Dysautonomia is “a group of medical conditions caused by malfunction of the Autonomic Nervous System which regulates heart rate, blood pressure, digestion, kidney function, temperature control and more” ( Postural Orthostatic Tachycardia Syndrome (POTS) is a form of dysautonomia. POTS patients have orthostatic intolerance; their heart rate goes up more than it should when they stand up. It is difficult to get upright (Dysautonomia International).

Symptoms can range from very mild to very severe. Every patient is different, has different symptoms, and responds differently to medications and treatments. This makes it more difficult to manage.

POTS can cause dizziness, brain fog, fatigue, heart palpitations, headaches, body pain, malnutrition, new onset allergies, IBS, tightness of chest, light and sound sensitivity, shortness of breath, fainting, stomach issues, nausea, exercise intolerance, lightheadedness, tingling, blood pooling, heat intolerance, GI tract shut down, and more (Dysautonomia International). 

Many people with POTS look very healthy and don’t visibly look sick, but they may experience extreme discomfort and symptoms. This has put into perspective even more so that you truly never know what a person is going through. 

Surprisingly, 1 in 100 teens develop POTS. POTS impacts an estimated 1,000,000 to 3,000,000 Americans and millions more around the world (; and over 70 million people worldwide live with various forms of dysautonomia (

POTS is more common than one might think, but awareness about POTS is low. In fact, many doctors have never heard of POTS. 75% of POTS patients have encountered a doctor who has never heard of POTS (

Many different medical conditions can cause POTS. About 50% of patients developed POTS after an infection of some kind ( There are many other causes, however, which can make the cause difficult to pinpoint. Many may never know the cause.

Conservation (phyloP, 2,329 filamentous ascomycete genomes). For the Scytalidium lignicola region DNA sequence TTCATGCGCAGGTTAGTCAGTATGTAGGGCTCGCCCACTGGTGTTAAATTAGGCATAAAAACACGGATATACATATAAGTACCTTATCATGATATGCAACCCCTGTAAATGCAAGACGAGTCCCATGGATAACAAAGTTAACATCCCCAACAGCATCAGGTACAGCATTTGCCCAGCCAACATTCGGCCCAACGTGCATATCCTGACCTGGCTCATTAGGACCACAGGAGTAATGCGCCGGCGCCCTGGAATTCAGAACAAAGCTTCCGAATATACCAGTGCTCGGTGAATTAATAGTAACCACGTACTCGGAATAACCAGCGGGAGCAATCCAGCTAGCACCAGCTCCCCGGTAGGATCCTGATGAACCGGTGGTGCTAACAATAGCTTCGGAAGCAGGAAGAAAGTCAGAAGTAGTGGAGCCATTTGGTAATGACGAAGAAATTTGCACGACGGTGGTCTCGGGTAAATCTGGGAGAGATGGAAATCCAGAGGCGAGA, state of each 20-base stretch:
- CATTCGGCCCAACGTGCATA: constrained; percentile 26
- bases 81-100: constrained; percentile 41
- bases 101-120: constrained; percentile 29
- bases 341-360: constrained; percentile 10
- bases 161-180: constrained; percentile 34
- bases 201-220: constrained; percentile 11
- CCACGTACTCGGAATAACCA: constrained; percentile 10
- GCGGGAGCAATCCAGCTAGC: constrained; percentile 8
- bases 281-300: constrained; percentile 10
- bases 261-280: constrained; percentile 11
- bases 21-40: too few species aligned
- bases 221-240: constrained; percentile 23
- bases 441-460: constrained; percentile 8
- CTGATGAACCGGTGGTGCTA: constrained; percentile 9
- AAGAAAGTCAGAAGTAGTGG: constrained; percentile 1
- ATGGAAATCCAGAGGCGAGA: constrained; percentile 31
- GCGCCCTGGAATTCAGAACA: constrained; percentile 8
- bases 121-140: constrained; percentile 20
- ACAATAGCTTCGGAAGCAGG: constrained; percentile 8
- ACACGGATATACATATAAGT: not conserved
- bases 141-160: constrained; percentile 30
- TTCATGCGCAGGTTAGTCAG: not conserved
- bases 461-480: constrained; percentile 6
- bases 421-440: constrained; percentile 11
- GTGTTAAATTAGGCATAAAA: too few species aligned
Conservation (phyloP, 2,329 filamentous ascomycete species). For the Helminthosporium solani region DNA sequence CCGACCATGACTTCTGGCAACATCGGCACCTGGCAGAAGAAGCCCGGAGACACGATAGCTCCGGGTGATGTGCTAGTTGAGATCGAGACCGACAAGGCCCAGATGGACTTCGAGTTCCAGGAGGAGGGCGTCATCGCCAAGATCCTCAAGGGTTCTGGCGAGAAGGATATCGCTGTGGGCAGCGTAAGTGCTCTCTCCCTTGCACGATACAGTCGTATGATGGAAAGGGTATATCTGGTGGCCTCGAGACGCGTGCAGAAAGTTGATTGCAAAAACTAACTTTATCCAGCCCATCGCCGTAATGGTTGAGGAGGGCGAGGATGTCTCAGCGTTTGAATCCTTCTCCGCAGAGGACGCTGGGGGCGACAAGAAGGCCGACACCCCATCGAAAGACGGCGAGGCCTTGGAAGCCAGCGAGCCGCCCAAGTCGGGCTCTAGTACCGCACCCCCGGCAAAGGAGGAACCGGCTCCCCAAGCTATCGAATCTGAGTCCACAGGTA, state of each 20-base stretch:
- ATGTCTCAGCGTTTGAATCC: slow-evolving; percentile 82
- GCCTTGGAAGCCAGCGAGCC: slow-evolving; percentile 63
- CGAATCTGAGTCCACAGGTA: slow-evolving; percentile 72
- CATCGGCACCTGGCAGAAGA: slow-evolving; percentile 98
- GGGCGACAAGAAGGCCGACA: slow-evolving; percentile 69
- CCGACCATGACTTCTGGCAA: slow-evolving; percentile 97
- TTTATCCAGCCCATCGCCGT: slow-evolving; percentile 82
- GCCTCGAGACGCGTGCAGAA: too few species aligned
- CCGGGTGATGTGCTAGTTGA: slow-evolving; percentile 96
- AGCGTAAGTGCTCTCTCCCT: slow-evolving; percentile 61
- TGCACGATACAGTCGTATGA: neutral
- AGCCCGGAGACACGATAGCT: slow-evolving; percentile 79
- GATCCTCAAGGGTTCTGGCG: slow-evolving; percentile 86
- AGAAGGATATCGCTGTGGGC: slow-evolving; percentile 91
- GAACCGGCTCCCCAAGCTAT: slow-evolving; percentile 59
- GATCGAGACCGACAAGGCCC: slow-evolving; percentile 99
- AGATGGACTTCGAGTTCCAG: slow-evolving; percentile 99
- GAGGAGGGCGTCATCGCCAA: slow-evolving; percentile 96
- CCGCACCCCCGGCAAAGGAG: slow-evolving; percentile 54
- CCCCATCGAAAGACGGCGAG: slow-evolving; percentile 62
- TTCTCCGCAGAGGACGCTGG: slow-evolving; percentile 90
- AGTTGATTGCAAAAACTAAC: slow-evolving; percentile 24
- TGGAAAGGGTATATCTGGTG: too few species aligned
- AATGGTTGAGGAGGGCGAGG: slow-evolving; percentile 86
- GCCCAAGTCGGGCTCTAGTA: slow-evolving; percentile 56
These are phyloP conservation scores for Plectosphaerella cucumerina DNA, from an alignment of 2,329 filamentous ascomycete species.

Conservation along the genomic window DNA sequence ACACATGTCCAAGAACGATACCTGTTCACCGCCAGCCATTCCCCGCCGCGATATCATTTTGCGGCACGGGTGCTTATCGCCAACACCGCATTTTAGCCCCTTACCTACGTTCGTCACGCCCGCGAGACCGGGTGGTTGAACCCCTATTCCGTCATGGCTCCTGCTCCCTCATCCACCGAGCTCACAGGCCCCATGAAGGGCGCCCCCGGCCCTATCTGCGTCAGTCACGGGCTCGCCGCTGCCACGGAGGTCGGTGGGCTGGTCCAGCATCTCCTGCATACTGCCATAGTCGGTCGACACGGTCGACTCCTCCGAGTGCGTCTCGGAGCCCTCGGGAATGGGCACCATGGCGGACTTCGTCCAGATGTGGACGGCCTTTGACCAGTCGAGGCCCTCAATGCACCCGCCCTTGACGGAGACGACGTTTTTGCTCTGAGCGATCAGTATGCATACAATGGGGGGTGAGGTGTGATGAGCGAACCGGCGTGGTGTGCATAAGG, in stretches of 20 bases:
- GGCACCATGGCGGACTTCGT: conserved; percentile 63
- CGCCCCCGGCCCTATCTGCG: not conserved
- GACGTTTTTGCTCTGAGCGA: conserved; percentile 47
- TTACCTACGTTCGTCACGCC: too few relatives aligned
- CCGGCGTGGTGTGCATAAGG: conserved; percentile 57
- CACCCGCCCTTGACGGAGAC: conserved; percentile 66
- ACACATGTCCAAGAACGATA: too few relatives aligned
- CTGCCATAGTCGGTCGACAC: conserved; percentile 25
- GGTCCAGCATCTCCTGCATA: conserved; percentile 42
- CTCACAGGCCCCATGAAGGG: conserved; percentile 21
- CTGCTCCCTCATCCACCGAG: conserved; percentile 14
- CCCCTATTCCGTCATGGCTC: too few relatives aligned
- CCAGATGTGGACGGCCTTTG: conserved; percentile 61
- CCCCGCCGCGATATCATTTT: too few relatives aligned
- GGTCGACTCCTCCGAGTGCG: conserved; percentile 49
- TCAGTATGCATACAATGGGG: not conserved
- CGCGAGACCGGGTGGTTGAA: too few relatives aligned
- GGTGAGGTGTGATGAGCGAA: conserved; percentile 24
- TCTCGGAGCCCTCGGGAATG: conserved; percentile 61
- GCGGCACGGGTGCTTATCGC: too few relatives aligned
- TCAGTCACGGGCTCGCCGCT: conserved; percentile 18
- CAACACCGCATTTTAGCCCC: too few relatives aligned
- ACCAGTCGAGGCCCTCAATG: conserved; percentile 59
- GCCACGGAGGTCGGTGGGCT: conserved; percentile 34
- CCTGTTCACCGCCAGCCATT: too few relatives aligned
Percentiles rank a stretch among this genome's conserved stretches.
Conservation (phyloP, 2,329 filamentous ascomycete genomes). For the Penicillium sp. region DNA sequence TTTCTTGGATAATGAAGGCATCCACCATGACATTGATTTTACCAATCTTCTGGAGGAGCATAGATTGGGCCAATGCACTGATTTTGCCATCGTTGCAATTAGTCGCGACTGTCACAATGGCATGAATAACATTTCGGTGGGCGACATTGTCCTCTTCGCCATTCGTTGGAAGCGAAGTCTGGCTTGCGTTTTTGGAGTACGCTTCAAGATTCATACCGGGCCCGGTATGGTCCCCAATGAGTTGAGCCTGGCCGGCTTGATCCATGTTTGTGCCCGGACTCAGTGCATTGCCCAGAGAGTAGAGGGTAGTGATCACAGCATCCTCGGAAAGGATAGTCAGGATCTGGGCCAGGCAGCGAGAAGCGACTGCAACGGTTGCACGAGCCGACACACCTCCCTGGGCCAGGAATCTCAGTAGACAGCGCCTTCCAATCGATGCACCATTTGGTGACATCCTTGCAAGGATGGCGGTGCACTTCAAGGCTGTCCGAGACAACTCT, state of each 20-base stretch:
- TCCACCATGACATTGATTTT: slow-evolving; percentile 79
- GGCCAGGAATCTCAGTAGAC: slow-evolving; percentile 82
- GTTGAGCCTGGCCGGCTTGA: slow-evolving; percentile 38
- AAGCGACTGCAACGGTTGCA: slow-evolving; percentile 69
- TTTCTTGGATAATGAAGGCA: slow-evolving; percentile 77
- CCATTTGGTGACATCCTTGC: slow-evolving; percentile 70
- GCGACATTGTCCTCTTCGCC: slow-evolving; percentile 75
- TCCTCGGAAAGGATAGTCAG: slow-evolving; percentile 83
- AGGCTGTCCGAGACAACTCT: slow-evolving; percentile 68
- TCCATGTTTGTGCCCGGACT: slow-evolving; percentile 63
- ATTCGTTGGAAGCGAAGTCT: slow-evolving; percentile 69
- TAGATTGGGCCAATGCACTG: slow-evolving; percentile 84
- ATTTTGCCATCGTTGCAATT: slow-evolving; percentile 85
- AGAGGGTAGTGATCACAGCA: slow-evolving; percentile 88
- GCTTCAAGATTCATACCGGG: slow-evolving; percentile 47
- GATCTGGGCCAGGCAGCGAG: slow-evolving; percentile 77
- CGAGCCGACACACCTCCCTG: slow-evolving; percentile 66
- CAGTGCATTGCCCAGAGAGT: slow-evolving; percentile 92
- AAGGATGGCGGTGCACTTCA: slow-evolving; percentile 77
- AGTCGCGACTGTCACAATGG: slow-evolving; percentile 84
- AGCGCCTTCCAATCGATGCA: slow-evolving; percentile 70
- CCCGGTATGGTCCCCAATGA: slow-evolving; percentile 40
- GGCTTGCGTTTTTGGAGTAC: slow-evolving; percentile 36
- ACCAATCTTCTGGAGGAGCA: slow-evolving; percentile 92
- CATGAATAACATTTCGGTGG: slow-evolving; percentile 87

Every single day I feel like I am fighting… fighting my own body, pain, dizziness, even sadness, and on some days, hopelessness… fighting to heal. Fighting to put on a happy face and stay in the now as much as I can with my kids, even if it’s a rough day.

I don’t know how this will go or if I will fully heal, but I do know this has given me strength that I never had before. I have my why and I know I can weather this storm. I am on a good path and have made some huge strides with the right medication/ treatments. I will continue to fight and move in this direction.

To learn more about dysautonomia, check out:

Here is a wonderful video that explains POTS.

Please reach out or comment below if you have questions or want to know more. I would be glad to share more of my process in the future. If you know someone effected with POTS, please share this post. There is something truly amazing and empowering about being about to support one another and knowing that you are not alone.

You can also reach out over on my Instagram page at .

To learn more about me and my blog, check out: About Lauren

You may also enjoy: What Makes a “Good” Parent, It’s Not What You Think or 30 Plus Fun Craft and Activity Ideas for Kids with Household Items

Check out my parenting book full of ideas for cultivating confidence in parenthood, and not always having to listen to what “they” say: They Say, Not Your Average Parenting Book